So many people have regrets: If only I had taken (or not taken) that job. If only I invested (or didn’t invest) in that. If only I had gone (or not gone) to grad school. If only I married (or didn’t marry) that person.
Yes, it’s usually good advice to stop beating yourself up and start moving forward. But what if you can’t stop yourself from wallowing in regret? Perhaps one of these might help:
Might you still be able to do it?
A client with a bachelors and masters in creative writing, who’s still living with her parents regrets not majoring in marketing. Now she’s 40, still living with her parents and has averaged making just $20,000 a year, mainly temp work. When I asked her about going back for a degree in marketing, she said she’s scared that she’s forgotten how to be a student and that it could take her twice as long as does other students. I said, “You could be right but how about taking one marketing course and then reassess?” She got an A- in Intro to Marketing and has just enrolled in the second semester of that course.
Another client had decided to break up with a guy because he wasn’t making a reliable, middle-class income. It was 20 years later and she still had not found someone she cared as much about. She looked him up but alas, he was married. But he set her up with a friend of his who is similar to him. They’re now on their fourth date.
Another client keeps kicking himself for not having pulled the investment trigger. “15 years ago, I was saying Amazon couldn’t miss. The stock was 10. Now it’s 330! I was thinking of buying a house in 2000 but I chickened out, thinking, ‘How can people afford a house that costs $200,000?! ‘ Now that house is worth $300,000! I could have made a hundred thousand dollars without lifting a finger!” I asked, “How optimistic are you now about Amazon’s future?” He said, “I’m optimistic.” How about the price of housing?” Not so optimistic. Should you invest in Amazon now?” He just opened a Sharebuilder account and his goal is to buy one share of AMZN every month.
It might not actually have been a mistake.
A client quit a job as a medical researcher at a prestigious university. He regrets it, feeling he would have made a bigger contribution had he not left to become a social activist. But when I probed, he admitted that he quit not just because of “social consciousness” but because he was becoming aware that he wasn’t as smart or driven as the successful researchers. Deep down, he left mainly because he believed he’d more likely be successful in a less demanding arena.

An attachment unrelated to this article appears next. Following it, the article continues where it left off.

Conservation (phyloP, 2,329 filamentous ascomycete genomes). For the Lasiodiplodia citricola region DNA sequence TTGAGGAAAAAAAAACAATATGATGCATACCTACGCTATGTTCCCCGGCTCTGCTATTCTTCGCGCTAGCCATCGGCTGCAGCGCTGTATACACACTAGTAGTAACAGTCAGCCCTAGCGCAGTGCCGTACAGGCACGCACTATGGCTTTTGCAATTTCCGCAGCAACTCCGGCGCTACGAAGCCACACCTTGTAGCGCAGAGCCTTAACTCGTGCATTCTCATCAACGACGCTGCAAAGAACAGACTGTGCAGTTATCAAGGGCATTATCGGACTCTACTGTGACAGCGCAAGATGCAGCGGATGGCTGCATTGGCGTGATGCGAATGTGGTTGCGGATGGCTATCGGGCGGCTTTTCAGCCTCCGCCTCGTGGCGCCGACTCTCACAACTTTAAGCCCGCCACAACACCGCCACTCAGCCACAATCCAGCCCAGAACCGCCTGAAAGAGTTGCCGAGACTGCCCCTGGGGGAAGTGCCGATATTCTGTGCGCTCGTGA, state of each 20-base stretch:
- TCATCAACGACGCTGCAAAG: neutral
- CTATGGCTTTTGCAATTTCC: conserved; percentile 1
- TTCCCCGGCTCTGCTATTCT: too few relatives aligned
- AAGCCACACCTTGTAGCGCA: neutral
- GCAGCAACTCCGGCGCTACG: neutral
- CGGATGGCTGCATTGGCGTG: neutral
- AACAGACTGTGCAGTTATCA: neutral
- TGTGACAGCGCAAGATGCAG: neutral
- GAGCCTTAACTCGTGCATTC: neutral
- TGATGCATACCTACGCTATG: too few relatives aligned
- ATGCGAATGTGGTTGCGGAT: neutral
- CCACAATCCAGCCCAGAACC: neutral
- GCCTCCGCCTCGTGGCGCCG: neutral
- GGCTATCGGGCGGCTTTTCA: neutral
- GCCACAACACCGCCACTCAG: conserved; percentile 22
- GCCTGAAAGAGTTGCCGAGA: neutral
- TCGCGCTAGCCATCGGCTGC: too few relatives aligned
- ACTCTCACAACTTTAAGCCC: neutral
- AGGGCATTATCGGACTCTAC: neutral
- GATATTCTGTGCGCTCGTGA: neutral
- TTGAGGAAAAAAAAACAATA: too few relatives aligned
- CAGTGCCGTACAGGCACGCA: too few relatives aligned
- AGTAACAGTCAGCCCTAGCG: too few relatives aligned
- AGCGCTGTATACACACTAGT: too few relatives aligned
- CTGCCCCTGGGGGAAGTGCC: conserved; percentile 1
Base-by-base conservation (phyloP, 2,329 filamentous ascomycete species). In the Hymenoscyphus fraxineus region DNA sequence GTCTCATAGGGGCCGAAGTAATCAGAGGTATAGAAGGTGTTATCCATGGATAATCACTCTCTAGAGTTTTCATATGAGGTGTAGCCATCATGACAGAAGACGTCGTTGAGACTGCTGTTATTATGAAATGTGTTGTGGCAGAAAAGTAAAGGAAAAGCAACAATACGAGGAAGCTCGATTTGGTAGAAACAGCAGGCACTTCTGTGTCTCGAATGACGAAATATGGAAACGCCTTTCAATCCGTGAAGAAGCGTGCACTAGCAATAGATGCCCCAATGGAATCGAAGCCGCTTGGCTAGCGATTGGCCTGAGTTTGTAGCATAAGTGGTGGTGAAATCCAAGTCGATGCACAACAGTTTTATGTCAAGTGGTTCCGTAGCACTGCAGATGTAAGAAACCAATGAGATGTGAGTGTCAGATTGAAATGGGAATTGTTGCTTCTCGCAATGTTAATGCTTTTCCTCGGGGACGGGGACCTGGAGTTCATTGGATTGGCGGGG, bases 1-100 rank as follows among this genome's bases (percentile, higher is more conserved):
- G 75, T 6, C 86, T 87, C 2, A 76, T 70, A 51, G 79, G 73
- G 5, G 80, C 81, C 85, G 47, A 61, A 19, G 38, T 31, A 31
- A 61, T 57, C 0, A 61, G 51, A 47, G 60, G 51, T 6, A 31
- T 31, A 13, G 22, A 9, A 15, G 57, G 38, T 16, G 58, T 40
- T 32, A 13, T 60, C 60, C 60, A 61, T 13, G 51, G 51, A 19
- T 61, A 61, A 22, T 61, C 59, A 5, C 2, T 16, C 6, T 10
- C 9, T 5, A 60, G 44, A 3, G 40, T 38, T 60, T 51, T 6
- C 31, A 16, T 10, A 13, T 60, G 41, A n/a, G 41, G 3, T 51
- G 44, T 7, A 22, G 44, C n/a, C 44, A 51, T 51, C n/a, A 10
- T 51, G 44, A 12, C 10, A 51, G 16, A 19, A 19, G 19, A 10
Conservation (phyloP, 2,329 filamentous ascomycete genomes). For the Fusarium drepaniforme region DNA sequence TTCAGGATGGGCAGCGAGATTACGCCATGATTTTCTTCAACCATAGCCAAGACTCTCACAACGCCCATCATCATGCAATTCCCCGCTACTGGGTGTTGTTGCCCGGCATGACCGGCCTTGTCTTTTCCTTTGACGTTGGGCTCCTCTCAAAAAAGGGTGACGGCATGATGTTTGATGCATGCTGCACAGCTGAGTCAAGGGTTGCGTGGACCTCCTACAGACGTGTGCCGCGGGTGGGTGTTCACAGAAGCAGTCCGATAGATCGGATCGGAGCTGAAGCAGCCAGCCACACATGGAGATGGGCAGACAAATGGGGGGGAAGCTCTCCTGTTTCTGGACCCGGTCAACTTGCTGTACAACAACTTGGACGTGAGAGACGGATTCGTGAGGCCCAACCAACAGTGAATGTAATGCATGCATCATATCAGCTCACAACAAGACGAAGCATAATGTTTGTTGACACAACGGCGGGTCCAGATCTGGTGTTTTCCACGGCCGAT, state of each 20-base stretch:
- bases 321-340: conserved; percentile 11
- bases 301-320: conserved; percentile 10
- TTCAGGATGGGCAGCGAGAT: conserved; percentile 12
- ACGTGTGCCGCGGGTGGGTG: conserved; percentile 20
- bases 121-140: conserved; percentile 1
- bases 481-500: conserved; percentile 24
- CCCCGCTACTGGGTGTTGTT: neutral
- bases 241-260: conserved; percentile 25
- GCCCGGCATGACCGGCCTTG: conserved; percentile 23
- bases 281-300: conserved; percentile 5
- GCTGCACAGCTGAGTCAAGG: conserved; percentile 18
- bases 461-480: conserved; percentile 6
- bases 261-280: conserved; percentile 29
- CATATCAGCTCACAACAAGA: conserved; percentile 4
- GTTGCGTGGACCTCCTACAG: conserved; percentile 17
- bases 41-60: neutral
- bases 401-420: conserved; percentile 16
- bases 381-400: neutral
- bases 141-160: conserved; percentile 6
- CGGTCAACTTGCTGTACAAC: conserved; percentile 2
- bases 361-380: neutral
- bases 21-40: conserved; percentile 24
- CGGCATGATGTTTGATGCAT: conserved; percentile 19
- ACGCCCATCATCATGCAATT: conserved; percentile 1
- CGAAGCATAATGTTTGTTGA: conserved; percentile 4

Another example: Many people regret not starting their own business. A client said, “I had the idea of opening a pizza-by-the-slice place before there were any in town. Now there are three and two are very successful. If only I had had the guts.” On probing, the main reason he didn’t do it is because of its lack of status: “I’d have a hard time feeling good about myself, with a masters degree, and only running a pizza shop.”
A final example. A client had applied to law schools but was accepted only to a third-tier one and so decided to forgo law. Not thrilled with his current job as a banker, he was toying with going back to law school. But I showed him surveys finding that lawyers are among the most unhappy professionals. Indeed, one survey found law to be America's #1 most unhappy profession. Also, I reminded him that people’s unhappiness is often intrinsic to them so his misery might--after all the cost and time of making a career change--travel with him to his new career. He decided to put away that dream that could turn out to be more of a nightmare. Instead, we’re working on his finding a better position within his current career.
After a brief exploration of whether it’s too late to undo your past mistakes, it's usually wise to, instead of looking back yet again, forgive yourself and, yes, take the next step forward.
Marty Nemko's bio is in Wikipedia.